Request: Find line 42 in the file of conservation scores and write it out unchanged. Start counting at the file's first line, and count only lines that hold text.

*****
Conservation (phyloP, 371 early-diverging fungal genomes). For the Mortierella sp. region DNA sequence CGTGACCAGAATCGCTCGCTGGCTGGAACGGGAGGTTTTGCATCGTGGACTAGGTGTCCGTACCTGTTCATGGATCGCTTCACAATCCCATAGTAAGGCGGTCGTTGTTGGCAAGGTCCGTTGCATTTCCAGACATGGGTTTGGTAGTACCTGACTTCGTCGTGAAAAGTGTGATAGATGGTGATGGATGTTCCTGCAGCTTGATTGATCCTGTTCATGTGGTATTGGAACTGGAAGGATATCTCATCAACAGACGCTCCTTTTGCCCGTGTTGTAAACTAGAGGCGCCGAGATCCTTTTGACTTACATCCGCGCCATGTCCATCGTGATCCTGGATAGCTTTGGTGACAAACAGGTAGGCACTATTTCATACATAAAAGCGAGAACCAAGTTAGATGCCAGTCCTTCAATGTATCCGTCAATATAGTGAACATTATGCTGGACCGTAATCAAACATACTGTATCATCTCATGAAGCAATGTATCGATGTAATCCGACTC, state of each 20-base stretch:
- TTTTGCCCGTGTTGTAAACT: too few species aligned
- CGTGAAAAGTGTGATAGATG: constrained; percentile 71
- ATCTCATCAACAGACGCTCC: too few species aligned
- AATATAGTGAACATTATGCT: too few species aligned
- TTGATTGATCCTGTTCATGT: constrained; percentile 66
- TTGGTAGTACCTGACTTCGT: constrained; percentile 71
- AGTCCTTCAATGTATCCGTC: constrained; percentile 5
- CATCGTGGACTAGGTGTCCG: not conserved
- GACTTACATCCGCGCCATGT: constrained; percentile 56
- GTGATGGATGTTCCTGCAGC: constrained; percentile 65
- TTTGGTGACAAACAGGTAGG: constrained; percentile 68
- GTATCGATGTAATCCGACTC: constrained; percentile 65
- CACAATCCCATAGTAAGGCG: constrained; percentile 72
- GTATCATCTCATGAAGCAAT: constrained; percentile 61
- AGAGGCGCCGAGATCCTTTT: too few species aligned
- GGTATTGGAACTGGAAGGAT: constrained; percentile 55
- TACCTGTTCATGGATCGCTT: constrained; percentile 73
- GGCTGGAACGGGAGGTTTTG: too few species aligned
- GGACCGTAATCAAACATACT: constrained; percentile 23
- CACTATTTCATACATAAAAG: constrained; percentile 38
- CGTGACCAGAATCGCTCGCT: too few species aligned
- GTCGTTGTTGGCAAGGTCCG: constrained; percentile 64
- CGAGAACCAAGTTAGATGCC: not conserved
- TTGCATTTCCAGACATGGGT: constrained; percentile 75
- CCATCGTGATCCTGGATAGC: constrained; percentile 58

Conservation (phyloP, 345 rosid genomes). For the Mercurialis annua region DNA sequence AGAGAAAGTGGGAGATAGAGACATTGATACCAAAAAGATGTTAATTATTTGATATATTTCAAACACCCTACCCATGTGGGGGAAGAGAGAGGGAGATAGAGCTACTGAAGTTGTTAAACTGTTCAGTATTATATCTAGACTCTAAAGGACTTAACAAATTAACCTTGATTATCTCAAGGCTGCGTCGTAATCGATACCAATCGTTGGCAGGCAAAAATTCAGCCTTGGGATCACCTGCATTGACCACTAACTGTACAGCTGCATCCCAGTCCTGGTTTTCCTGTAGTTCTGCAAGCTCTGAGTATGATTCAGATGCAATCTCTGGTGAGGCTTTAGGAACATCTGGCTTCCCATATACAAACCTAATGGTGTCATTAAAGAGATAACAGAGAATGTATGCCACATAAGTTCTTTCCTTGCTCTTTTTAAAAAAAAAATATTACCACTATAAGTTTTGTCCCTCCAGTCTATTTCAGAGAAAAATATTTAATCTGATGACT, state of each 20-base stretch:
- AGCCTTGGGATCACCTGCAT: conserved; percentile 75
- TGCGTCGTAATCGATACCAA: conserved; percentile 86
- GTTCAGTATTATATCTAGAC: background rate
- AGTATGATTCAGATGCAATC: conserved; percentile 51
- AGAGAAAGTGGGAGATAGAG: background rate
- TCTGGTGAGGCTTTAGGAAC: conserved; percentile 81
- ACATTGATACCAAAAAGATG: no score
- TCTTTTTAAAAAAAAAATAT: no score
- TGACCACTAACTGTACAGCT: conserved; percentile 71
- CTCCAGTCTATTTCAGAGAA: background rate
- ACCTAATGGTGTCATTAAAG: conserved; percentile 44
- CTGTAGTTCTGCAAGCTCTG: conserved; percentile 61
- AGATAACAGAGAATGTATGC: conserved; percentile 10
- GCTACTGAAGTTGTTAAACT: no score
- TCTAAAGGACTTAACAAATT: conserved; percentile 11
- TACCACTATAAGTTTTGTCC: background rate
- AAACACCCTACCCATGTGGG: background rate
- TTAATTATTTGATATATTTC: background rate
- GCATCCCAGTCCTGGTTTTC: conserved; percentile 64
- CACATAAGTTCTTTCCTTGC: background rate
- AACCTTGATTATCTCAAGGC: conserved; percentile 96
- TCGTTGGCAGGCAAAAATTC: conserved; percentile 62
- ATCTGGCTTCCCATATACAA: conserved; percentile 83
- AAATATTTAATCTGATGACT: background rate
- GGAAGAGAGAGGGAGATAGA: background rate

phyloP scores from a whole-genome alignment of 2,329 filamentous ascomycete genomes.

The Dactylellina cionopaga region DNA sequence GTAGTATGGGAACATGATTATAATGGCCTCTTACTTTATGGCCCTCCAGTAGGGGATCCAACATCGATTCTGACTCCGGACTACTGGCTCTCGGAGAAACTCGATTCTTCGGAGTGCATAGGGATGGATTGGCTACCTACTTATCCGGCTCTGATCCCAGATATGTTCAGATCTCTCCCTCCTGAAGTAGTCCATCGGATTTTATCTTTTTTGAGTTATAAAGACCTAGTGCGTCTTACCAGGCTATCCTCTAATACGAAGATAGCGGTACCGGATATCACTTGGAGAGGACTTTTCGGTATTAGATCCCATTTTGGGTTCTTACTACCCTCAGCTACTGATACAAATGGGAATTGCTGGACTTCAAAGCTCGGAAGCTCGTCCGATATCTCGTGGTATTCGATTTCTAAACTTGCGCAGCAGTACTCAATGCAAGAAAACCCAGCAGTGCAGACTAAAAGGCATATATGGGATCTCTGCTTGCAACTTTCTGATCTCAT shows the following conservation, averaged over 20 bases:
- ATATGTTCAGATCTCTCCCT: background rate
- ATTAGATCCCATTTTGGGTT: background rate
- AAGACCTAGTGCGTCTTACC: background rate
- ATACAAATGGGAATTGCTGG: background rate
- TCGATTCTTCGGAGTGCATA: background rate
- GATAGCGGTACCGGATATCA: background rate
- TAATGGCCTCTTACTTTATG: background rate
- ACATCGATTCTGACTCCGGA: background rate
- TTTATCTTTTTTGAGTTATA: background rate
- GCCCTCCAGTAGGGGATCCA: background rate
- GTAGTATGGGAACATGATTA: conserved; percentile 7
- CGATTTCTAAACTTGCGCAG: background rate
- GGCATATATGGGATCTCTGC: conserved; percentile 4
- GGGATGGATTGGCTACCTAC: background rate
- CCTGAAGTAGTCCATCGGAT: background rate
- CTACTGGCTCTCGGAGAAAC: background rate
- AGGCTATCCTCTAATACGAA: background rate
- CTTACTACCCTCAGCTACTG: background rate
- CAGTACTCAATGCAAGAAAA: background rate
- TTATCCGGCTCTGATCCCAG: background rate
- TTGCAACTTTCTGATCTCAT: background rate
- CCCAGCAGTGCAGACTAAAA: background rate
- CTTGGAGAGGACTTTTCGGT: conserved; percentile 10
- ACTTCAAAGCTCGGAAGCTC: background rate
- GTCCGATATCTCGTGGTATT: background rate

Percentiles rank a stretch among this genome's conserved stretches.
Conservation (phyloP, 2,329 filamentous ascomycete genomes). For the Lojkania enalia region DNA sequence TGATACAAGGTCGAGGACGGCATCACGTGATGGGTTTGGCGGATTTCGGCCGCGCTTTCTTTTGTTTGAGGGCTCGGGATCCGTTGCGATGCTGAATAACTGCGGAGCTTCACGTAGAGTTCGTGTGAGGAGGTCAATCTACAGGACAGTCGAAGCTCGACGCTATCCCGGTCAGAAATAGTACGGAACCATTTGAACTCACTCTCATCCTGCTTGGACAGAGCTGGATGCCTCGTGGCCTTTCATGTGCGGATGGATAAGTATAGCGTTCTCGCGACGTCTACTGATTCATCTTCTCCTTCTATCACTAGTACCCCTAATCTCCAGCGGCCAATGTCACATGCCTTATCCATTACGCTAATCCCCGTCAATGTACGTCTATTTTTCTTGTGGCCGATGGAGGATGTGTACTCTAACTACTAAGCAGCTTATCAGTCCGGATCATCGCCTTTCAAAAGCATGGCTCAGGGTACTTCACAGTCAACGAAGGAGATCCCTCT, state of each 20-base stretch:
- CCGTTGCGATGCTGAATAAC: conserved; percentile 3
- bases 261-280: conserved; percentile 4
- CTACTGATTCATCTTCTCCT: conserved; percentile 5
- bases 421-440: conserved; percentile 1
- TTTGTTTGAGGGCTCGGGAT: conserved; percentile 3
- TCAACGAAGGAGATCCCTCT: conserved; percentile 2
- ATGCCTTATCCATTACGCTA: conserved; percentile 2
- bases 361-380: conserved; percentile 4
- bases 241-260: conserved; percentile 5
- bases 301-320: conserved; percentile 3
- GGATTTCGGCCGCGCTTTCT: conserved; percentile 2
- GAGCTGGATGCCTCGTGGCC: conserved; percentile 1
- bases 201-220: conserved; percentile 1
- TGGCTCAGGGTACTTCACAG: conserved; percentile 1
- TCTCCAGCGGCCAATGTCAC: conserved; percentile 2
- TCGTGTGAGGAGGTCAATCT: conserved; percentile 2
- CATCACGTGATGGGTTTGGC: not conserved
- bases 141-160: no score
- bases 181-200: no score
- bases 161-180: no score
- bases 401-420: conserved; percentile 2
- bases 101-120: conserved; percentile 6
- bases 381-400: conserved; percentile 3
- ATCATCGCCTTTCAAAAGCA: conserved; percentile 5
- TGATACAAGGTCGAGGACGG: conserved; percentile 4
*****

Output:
- TCTAAAGGACTTAACAAATT: conserved; percentile 11